Rift: Favor to Trion


Rift’s launch seemed very clean and bug-free.  Everything seemed to work right off the bat and there have been only a few server restarts that I’ve noticed, and a few updates have been pushed as well with some bug fixes (fixes to issues I did not experience and so can’t really comment on).  Compared with the hours of downtime WoW’s servers have endured in the past, hours after the 8 hours of scheduled maintenance, it’s actually refreshing in consideration.

Additionally, I have learned through reading some interviews with the developers that the rifts spawn dynamically.  The more players in an area, the more of the random spawns you’ll see.  This is good, but the rifts are simply unchallenging with a lot of players.  Zergfests just aren’t fun, in my opinion.


Rift: Cave-In


In the mood for something new, I picked up Rift on Steam.

First of all, my desktop computer is really starting to show its age. I upped the RAM from 3 to 6GB to try and keep it going for a little while longer, at least until I can afford a solution in the form of a new rig.

Basically, the game runs about as well as WoW ran on the computer I had at the time. About 15 fps tops. I can’t stand to turn the graphics down any more than they already have been. Additionally, there truly is something to be said for Blizzard’s choice of color schemes. Their models may have low polygon counts and their colors, while not “RAINBOW BRITE” bright, are easy to look at. It may just be that I’ve been playing WoW for almost 6 years and so…maybe I’m just a little used to it. But, and this is a bit of a trend in many recent games actually, as video game graphics progress towards photorealistic, they seem to become largely shades of brown and gray (lookin’ at you, Gears of War). While this is not strictly true in Rift and there are some very obvious proclomations of color, there’s a lot of brown and gray everywhere.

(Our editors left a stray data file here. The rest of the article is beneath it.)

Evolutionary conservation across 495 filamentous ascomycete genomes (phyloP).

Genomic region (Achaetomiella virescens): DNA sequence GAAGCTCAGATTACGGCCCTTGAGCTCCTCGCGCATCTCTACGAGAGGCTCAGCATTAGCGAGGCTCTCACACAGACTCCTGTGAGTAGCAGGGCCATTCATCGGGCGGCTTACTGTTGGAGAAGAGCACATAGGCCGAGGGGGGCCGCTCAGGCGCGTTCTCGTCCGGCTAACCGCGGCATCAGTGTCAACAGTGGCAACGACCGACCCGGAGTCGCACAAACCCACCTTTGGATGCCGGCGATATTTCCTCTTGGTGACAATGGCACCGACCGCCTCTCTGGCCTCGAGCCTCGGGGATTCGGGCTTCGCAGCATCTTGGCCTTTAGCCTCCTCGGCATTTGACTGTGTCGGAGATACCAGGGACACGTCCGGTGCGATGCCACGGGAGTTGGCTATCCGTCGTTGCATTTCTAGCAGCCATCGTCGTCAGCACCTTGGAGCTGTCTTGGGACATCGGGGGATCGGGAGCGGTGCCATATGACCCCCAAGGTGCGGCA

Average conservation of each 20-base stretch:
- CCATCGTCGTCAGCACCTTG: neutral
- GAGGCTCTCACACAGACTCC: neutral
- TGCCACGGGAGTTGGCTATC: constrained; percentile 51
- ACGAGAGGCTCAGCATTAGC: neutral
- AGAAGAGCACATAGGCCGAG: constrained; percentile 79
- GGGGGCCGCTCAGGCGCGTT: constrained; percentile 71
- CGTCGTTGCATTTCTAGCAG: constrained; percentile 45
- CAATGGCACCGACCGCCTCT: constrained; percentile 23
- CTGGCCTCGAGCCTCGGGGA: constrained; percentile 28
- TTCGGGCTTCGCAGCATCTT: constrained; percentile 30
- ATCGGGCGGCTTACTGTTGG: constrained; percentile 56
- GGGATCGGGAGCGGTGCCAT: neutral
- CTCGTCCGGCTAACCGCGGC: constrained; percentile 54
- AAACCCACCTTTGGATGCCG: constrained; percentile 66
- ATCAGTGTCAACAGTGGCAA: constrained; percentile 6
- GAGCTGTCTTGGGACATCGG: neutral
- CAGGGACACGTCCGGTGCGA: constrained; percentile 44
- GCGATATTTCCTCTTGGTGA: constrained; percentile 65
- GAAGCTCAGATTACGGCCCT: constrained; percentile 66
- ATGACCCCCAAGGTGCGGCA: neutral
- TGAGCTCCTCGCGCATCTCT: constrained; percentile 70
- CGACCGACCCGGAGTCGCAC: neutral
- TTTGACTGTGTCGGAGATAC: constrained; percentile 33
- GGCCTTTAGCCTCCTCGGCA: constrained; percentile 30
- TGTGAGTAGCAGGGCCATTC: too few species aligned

My next minor complaint is actually in the way the user interface displays damage. The damage you deal is displayed in numbers that are quite small, and always above the head of the whatever you are fighting. Thus, if you are fighting something very large, you won’t be able to see it.  In comparison to WoW (which I will continue to do, as the two games are VERY similar, probably on purpose), it’s just lackluster. WoW’s critical strike damage, the way the numbers popped into view and shook a little bit, made combat feel intense. Rift does some nice things with animations as well, where my shaman’s weapon attacks will crackle with electricity or what-have-you, but it’s just not as intense.  When the numbers are big, they help you see your character become more powerful as time goes on…which is one of the pulls of these types of games.  I still remember the first few times I saw numbers above 1000 in WoW, and how exciting that was to see.

Moving on to some praise, I like the class system. As described here, you start by picking one of four archetypes:  Warrior, Cleric, Rogue, or Mage.  Your very first quest in the game allows you to choose a Soul, which in WoW terms would be one tree of talents.  By the time you’re level 6, you will have acquired an additional 2. 

In WoW, it would be like initially choosing “plate-wearer” for your class.  As your first quest you choose one of the talent trees held by warriors, paladins, or death knights.  If I took the warrior’s fury tree, I’d get my first few abilities based on that choice, say Bloodthirst and Battle Shout.  Then, at level 3 or 4, I get to choose another.  I’ll take the paladin’s retribution tree, and I get Crusader Strike and Blessing of Kings.  Finally at level 5 or 6 I get my final tree, and choose to pick up the death knight’s frost tree, which gives me Frost Strike and Icy Touch (or whatever).  As I level I can put my points in any of these trees as I see fit; there is a level-based restriction on how many you can havein each tree that I haven’t really bothered to figure out, but I haven’t leveled very far so I assume this is basically the case.